Gender-Bending the Rules Blogathon – Yentl (1983)


This is my 1st of 3 entries in the Gender-Bending the Rules Blogathon being hosted by Chris of Angelman’s Place and Quiggy of The Midnite Drive-In.

Tnx for letting me partake Guys!


“Why is it people who want the truth never believe it when they hear it?” – Anshel

Number of Times Seen – Between 3-5 times (Cable in the 80’s and 15 Sep 2018)

Brief Synopsis – A young Jewish girl who loves to learn, disguises herself as a young boy in order to fulfill her dream.

My Take on it – Barbara Streisand started out as a singer and over the years she became an accomplished actress and then eventually a director.

This film was her debut as a director and it is so easy to see how this film was an allegory for such a powerful female voice in a male domineering field.

This film is all about how a woman can find her way in a male dominated profession and it doesn’t matter whether the events take place in the 1980’s or the 1880’s because that is the way life always was until there were some powerful women who have done all that they can to make the necessary changes in the world or at least the perception of things like that in the world.

This is probably Streisand’s best film as a director and she does a great job directing this story even if it has many flaws along the way.

This is a story that is based on a “folk tale” but it still works on numerous levels in showing the need for balance and fairness in various facets of life including the field of study.

The music is superbly done even if it feels as if the same mantra is being sung over and over because it allows us to get a deeper feeling about all that is happening.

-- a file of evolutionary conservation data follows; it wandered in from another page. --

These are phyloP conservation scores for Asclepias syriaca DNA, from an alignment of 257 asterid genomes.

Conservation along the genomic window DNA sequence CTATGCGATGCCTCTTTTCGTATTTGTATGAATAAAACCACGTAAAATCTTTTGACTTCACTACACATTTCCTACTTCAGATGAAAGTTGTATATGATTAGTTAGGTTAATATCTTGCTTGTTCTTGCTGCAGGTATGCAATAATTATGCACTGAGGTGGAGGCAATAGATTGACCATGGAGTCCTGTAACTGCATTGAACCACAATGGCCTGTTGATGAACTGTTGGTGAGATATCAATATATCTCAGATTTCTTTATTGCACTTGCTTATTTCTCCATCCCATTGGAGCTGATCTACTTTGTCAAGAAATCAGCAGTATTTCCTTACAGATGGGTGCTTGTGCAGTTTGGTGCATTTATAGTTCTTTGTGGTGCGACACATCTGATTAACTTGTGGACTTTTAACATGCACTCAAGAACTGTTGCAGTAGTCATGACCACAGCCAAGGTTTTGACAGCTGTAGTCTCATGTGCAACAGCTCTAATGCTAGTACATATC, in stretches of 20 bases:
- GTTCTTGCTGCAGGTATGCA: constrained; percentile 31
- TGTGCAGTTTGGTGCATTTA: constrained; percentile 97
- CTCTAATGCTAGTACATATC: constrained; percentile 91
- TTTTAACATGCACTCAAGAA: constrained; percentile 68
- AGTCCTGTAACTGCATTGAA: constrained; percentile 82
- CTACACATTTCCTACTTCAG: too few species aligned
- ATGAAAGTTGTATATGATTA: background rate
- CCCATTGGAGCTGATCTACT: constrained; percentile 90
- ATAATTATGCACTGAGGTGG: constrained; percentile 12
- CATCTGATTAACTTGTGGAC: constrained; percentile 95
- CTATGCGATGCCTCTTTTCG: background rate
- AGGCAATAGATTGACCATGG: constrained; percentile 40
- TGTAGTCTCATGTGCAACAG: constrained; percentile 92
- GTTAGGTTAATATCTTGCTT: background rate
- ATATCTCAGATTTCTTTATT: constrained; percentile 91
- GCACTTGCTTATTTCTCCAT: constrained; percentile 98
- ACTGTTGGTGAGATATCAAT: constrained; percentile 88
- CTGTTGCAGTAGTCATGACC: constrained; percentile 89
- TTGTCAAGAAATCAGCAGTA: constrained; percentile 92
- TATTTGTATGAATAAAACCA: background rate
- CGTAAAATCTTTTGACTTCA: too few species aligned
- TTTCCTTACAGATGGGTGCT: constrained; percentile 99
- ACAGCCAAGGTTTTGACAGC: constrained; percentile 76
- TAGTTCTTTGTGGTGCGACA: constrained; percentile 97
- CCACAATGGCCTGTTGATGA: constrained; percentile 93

Mandy Patinkin and Amy Irving are both great here in supporting roles even if the arcs of their characters are a bit problematic.

Streisand tho is the star here and she shines in every scene that she appears in because we are able to get a real understanding of the need for a woman to be a part of the man’s world and the fact that she is even willing to go to such great lengths to achieve such a feat is astounding.

The story itself isn’t perfect yet it still works quite well.

Bottom Line – This is Streisand’s masterpiece even if it doesn’t resonate as well as one would hope. The story itself is based on a “folk tale” yet still works on numerous levels. The music is superb even when it feel repetitious. Patinkin and Irving also give great performances here even if the story itself falters at certain points. Streisand tho shines in the title role and makes the story feel like an analogy for her own work in the field of directing. Recommended

MovieRob’s Favorite Trivia – For this film, Barbra Streisand became the first woman ever to win the Golden Globe for Best Director. She was later nominated for Best Director at both the Golden Globes and Directors Guild of America Awards for The Prince of Tides (1991). She has to this day never been nominated for Best Director at the Academy Awards but handed out the Oscar for Best Director the first and only time it has been won by a woman (by Kathryn Bigelow). (From IMDB)

Rating – Globe Worthy (8/10)

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4 thoughts on “Gender-Bending the Rules Blogathon – Yentl (1983)

  1. Hi Rob – great review of a fascinating if flawed film–I totally agree with your assessment. I very much enjoyed the music and the acting, but the film felt just a little bit dated at the time, and if it was a musical I would have liked to hear the wonderful Mandy Patinkin (and other characters besides Barbra) sing! I also don’t think Streisand looks enough like a boy here–or maybe we just know so well that famous Streisand face! (She was also a bit long in the tooth to play a Yeshiva boy!!)

    I much prefer Prince of Tides, which is a much more satisfying film experience in my opinion…but I agree that Streisand should have at least been nominated for an Oscar for one or both of these films.

    Thanks so much for participating in the Blogathon!

    Like

  2. Pingback: Temporal Top Ten – 1983 |

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